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Here is Bruce K. Driver's lecture notes on Hölder space. Theorem 24.14 (left as an exercise there) reads:

Let $\Omega$ be a precompact open subset of $\mathbb{R}^d$,$\alpha,\beta\in [0,1]$ and $k, j\in\mathbb{N}_0$. If $j + \beta> k + \alpha$, then $C^{j,\beta}(\bar{\Omega})$ is compactly contained in $C^{k,\alpha}(\bar{\Omega})$.

And Page 53 of Trudinger's Elliptic Differential Equations of Second Order says:

Such a relation will not be true in general. For example,consider the cusped domain $$\Omega=\{(x,y)\in\mathbb{R}^2\,|\,y<|x|^{1/2},x^2+y^2<1\}$$ and for some $\beta, 1<\beta<2$, let $u(x,y)=(\rm{sgn}\,x)|y|^{\beta}$ if $y>0$,=0 if $y\le 0$. Clearly $u\in C^1(\bar{\Omega)}$. However, if $1>\alpha>\beta/2$, it's easily seen that $u\notin C^{\alpha}(\bar{\Omega})$, and hence $C^1(\bar{\Omega})\not\subset C^{\alpha}(\bar{\Omega})$.

Now, my question is: *is there something wrong on the condition of Theorem 24.14 (and Lemma 24.3)or am I misunderstand something? *

Since $\Omega$ is bounded, surely that $\bar{\Omega}$ is compact in $\mathbb{R}^d$, and then the counterexample above must satisfy the condition of Theorem 24.14. Hence $C^1(\bar{\Omega})=C^{1,0}(\bar{\Omega})\subset C^{0,\alpha}(\bar{\Omega})=C^{\alpha}(\bar{\Omega})$, which is impossible.

If $\Omega$ is supposed to be convex, then Theorem 24.12 follows easily from Proposition 24.13 and Lemma 24.3. And the above counterexample shows that generally $C^{1,0}(\bar{\Omega})\not\subset C^{0,1}(\bar{\Omega})$ which contradicts with Lemma 24.3.

I'm not sure whether I misunderstand something or actually the notes missed something. If the Theorem 24.12 and Lemma 24.3 are correct, please help me on proving them, if the notes makes some mistakes, please tell me the right conditions.

Thanks!

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2 Answers 2

up vote 1 down vote accepted

This is to clarify that Lemma 24.3 is valid if $\Omega$ is Lipschitz. More generally, we have the following.

Lemma. Let $\Omega\in\mathbb{R}^n$ be a bounded domain with $C^{0,\alpha}$ boundary for some $1<\alpha\leq1$. Let $u\in C^1(\Omega)$ with all its partial derivatives bounded. Then $u\in C^{0,\alpha}(\Omega)$, i.e., $$ [u]_{\alpha}=\sup_{x,y\in\Omega}\frac{|u(x)-u(y)|}{|x-y|^\alpha}<\infty. $$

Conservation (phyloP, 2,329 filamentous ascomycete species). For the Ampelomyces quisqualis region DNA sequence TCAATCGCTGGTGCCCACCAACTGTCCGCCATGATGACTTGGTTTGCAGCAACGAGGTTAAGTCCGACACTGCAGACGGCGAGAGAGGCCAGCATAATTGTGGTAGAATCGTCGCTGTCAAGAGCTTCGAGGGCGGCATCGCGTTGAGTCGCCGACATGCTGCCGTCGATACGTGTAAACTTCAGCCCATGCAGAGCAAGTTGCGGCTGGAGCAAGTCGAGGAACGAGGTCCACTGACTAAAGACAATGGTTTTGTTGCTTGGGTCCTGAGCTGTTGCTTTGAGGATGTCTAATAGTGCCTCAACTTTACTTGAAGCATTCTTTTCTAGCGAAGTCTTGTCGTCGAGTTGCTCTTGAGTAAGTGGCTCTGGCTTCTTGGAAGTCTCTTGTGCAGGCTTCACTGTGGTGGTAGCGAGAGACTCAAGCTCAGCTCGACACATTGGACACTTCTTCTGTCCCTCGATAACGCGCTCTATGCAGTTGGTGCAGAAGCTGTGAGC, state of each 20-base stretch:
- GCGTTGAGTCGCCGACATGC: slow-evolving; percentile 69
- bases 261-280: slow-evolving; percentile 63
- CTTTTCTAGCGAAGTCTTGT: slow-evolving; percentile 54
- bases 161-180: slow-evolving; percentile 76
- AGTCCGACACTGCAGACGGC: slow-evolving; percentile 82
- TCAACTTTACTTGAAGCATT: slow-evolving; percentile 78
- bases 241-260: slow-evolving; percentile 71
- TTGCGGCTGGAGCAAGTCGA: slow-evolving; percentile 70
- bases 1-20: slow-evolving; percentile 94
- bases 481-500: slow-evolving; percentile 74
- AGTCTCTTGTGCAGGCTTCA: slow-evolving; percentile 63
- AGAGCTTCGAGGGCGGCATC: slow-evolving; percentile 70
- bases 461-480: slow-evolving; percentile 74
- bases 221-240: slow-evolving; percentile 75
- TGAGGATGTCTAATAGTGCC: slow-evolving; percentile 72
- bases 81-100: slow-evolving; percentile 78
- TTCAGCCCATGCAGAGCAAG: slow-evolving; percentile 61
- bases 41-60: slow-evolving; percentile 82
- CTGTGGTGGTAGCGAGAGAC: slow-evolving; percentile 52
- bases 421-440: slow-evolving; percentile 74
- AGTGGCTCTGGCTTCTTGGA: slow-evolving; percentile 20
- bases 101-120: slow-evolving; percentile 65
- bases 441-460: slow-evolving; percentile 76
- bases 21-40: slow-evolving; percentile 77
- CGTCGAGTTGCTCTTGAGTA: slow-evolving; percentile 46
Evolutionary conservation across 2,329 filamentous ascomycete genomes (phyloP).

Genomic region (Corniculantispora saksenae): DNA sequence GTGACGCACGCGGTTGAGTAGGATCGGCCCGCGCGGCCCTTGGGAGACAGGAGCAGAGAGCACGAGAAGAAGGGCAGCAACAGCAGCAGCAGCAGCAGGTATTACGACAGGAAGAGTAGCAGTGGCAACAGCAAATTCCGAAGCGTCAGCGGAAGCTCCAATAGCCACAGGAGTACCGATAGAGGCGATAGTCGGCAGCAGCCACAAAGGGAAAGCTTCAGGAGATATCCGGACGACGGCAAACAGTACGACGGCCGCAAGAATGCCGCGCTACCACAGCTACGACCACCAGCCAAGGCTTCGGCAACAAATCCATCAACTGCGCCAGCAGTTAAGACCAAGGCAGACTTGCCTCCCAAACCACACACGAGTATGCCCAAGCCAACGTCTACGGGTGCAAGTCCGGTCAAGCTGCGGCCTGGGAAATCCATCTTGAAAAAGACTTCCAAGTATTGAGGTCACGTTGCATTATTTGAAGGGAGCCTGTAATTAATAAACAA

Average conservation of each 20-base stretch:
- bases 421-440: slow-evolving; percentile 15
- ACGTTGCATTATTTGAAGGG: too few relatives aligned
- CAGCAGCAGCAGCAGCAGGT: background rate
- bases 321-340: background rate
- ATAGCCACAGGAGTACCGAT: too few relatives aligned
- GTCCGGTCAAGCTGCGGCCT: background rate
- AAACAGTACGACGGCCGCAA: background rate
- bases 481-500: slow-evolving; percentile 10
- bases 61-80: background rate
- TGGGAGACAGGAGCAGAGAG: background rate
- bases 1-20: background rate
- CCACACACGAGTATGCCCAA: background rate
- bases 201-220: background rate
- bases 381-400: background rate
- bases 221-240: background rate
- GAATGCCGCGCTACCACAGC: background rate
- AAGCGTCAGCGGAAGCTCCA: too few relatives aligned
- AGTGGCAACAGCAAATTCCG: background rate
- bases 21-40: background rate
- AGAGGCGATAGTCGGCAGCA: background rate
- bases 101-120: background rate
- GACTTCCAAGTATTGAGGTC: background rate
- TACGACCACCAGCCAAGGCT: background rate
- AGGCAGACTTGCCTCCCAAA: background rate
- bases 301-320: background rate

Proof. Let $\{U_k\}$ be a (sufficiently fine) finite open cover of $\Omega$, such that in each $U_k$, the boundary of $\Omega$ is a rotated graph of a $C^{0,\alpha}$ function. Then note that there exists $\varepsilon>0$ such that $\{|x-y|<\varepsilon\}\subset\bigcup_kU_k\times U_k$, so that it suffices to prove $$ \sup_{x,y\in U_k}\frac{|u(x)-u(y)|}{|x-y|^\alpha}<\infty, $$ for each $k$. Pick $x,y\in U_k$, and suppose that there is a piecewise smooth curve of length $\ell$ joining $x$ and $y$. Then by using the bounded derivative assumption we have $|u(x)-u(y)|\leq C\ell$ with some constant $C$. Now we have to construct such a curve with a reasonable length. If we can connect $x$ and $y$ by a straight line in $\Omega$, we have $\ell=|x-y|$. So we assume this is not the case. Without loss of generality, also assume that $\Omega$ is given by $x_n<f(x_1,\ldots,x_{n-1})$, with $f\in C^{0,\alpha}$. Let us denote by $x'$ and $y'$ the projections of $x$ and $y$, respectively, onto the plane $\{x_n=0\}$. Then we look at the function $f$ along the line segment $[x'y']$, and denote its minimum by $h$. There are two cases: 1) $x_n>h$ and $y_n>h$, and 2) $x_n\leq h$ or $y_n\leq h$. We will only treat the case 1), the other case being easier. If we now redefine $x'$ and $y'$ to be the projections of $x$ and $y$, respectively, onto the plane $\{x_n=h-\delta\}$ with some small $\delta>0$, then the curve $L=xx'y'y$ will lie in $\Omega$. The length of this curve can be estimated as $$ \begin{split} \ell &\leq|x-x'|+|x'-y'|+|y-y'|\leq f(x')-h+|x'-y'|+f(y')-h+2\delta\\ &\leq C_1|x'-y'|^\alpha+|x'-y'|+C_1|x'-y'|^\alpha+2\delta\\ &\leq C_2|x-y|^\alpha+2\delta, \end{split} $$ leading to $$ |u(x)-u(y)|\leq CC_2|x-y|^\alpha + 2C\delta. $$ As $\delta>0$ was arbitrary, we conclude that $$ |u(x)-u(y)|\leq CC_2|x-y|^\alpha. $$